JNE v Minister for Justice and Equality

CourtHigh Court
JudgeMr. Justice Richard Humphreys
Judgment Date14 November 2016
Neutral Citation[2016] IEHC 651
Date14 November 2016
Docket Number[2016 No. 758 J.R.]

[2016] IEHC 651



Humphreys J.

[2016 No. 758 J.R.]




Asylum, Immigration & Nationality – S. 5 of the Illegal Immigrants (Trafficking) Act 2000 – Refusal of asylum claim by the Refugee Applications Commissioner – Judicial review – Consideration of all aspects of claim

Facts: Following the refusal of the claim of asylum of the applicant by the second named respondent, the applicant had filed the present application for seeking judicial review of the decision of the second named respondent. The applicant contended that even after rejection of her claim on the ground of adverse credibility findings; the second named respondent was bound to consider other aspects of the claim.

Mr. Justice Richard Humphreys refused to grant leave to the applicant. The Court held that where the credibility of the applicant was rejected, the decision-maker was not even under a duty to decide the core claim of the applicant. The Court held that there might be exceptional cases where there was an assessment of risk of persecution despite the lack of general credibility; however, such instances were rare and not applicable in the present case. The Court held that there was no illegality present in the decision of the second named respondent because the applicant still had the right of an effective remedy by way of an appeal before the Refugee Appeals Tribunal (RAT). The Court opined that in order to challenge the findings of the second named respondent pertaining to the assessment of persecution of the applicant, the appropriate remedy was to file an appeal before RAT. The Court held that credibility finding became reversed on appeal and RAT was under a duty to consider other aspects of the claim on a de novo basis, which could not be done on judicial review.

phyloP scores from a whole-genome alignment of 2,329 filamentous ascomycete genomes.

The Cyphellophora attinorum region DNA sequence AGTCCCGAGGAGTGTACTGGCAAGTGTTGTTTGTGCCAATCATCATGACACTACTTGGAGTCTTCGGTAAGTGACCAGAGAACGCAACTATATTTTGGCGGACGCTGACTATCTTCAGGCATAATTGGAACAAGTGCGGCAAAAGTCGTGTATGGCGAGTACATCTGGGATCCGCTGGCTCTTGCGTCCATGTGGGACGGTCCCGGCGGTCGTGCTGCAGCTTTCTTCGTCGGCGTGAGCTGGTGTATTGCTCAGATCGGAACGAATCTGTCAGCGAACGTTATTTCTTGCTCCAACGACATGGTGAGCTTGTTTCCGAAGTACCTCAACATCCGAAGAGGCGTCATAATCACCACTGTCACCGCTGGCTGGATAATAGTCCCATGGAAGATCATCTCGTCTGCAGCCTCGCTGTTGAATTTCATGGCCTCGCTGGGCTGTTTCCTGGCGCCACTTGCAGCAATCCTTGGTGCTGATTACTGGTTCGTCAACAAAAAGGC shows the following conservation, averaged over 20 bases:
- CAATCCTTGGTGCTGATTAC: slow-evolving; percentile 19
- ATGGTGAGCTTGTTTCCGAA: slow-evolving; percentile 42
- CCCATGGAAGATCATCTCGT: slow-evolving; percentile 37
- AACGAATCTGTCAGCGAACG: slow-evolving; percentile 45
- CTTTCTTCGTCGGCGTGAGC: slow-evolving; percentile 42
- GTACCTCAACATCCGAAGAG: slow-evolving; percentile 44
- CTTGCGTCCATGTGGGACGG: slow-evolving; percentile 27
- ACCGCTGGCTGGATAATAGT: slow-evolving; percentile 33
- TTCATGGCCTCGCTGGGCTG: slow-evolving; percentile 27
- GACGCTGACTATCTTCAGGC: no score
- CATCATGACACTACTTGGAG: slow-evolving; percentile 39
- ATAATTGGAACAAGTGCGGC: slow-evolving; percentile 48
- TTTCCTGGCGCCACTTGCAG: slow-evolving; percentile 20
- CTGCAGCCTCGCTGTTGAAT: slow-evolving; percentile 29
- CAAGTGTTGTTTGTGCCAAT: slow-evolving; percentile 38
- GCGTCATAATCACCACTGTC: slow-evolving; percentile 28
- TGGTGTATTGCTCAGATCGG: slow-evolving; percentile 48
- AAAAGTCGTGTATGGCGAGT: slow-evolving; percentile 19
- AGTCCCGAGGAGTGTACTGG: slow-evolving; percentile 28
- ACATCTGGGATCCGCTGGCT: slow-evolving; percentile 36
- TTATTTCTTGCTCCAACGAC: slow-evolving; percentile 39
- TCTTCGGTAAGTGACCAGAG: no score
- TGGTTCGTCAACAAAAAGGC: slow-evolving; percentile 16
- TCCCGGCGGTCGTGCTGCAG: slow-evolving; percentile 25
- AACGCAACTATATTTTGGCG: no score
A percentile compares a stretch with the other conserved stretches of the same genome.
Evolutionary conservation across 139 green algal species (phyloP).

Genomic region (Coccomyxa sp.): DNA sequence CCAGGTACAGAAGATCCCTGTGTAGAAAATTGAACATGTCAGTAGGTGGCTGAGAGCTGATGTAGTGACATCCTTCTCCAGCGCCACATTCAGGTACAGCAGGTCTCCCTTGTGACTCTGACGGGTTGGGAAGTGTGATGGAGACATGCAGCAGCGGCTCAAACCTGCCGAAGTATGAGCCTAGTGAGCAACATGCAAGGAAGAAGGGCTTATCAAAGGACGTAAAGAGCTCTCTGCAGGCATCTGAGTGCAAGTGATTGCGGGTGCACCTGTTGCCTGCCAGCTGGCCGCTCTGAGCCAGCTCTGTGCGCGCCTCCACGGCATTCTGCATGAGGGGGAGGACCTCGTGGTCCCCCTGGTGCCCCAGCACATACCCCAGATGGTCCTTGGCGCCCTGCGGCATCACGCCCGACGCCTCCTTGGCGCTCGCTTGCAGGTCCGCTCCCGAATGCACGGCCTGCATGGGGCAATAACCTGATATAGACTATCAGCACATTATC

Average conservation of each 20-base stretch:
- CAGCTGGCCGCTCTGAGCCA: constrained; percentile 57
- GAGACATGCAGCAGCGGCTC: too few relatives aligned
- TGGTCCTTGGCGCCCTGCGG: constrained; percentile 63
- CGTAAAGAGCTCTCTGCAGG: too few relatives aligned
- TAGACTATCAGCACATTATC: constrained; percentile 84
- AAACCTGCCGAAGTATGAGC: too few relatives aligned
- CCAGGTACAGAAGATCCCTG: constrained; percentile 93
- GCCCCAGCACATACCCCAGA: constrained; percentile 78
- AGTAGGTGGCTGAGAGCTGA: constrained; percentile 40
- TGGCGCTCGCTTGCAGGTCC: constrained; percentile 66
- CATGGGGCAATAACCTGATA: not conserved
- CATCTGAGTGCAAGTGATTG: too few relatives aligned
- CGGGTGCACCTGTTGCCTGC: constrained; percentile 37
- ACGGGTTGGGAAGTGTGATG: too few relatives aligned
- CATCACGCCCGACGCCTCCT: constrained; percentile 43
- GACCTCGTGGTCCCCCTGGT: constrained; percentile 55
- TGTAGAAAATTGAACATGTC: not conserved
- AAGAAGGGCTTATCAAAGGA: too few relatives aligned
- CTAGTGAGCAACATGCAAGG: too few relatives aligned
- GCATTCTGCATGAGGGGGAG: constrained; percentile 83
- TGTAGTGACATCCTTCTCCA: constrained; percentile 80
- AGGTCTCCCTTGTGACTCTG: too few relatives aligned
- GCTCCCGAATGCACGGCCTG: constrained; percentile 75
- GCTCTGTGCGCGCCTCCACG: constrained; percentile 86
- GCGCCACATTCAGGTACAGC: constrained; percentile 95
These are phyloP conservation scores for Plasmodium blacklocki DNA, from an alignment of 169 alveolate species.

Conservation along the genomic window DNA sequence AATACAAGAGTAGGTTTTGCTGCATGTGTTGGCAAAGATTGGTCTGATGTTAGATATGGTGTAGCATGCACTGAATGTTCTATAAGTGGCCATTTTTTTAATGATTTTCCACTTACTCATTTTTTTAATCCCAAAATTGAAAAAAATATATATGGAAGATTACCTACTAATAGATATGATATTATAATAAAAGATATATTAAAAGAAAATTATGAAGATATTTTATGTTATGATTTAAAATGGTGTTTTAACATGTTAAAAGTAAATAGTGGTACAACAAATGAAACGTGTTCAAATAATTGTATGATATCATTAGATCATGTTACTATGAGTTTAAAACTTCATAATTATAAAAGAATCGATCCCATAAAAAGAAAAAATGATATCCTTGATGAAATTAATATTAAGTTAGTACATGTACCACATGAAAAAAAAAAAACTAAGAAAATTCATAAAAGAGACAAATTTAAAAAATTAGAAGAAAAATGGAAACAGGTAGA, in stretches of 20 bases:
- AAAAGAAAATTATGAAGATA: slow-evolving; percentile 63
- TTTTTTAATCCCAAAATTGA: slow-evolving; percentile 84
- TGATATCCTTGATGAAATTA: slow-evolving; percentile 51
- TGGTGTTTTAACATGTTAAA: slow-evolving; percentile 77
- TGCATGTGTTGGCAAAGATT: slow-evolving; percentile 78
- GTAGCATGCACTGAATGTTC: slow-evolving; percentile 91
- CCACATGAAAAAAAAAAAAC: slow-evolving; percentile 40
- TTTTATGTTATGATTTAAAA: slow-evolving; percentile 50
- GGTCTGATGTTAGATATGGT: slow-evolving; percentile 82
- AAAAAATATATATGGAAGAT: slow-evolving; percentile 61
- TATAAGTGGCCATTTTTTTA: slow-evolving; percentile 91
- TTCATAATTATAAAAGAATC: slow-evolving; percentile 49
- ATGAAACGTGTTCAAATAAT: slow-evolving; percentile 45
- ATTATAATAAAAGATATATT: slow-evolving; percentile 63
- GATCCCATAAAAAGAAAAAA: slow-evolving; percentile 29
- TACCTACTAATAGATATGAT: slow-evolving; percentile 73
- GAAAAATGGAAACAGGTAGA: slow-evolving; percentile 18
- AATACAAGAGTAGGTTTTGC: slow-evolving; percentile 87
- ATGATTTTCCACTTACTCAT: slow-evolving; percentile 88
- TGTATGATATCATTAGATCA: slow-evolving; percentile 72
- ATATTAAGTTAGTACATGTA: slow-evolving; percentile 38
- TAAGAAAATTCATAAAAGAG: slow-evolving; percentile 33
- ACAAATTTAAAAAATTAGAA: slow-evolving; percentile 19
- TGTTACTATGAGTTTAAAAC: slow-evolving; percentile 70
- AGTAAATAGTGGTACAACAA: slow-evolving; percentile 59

JUDGMENT of Mr. Justice Richard Humphreys delivered on the 14th day of November, 2016

The applicant came to Ireland from Nigeria in September, 2015 and on arrival was refused entry at Dublin Airport. She was conveyed to the Dóchas Centre where she applied for asylum. Following interviews with the commissioner her application was refused in a decision sent to the applicant on 23rd August, 2016. Unusually, she seeks to challenge the commissioner's decision rather than appeal to the Refugee Appeals Tribunal.


The present application for leave to seek judicial review of the commissioner's decision was filed on 5th October, 2016, out of time. There is an affidavit from her solicitor seeking to explain the delay although it is somewhat thin on detail. I will assume for present purposes (without so deciding) that I would be prepared to extend time for the making of the application.


The substantial grounds test applies by virtue of s. 5 of the Illegal Immigrants (Trafficking) Act 2000, and I have had regard to the law in relation to that test including McNamara v. An Bord Pleanála [1995] 2 I.L.R.M. 125 as approved in In re Illegal Immigrants (Trafficking) Bill 1999 [2000] 2 I.R. 360 at 395.


Mr. Conor Power S.C. (with Mr. Paul O'Shea B.L.) in a very able submission for the applicant seeks leave to advance four grounds to challenge the decision, which I deal with as follows.

Are there substantial grounds for contending that the commissioner must consider all aspects of a claim, even if credibility or a well-founded fear is absent?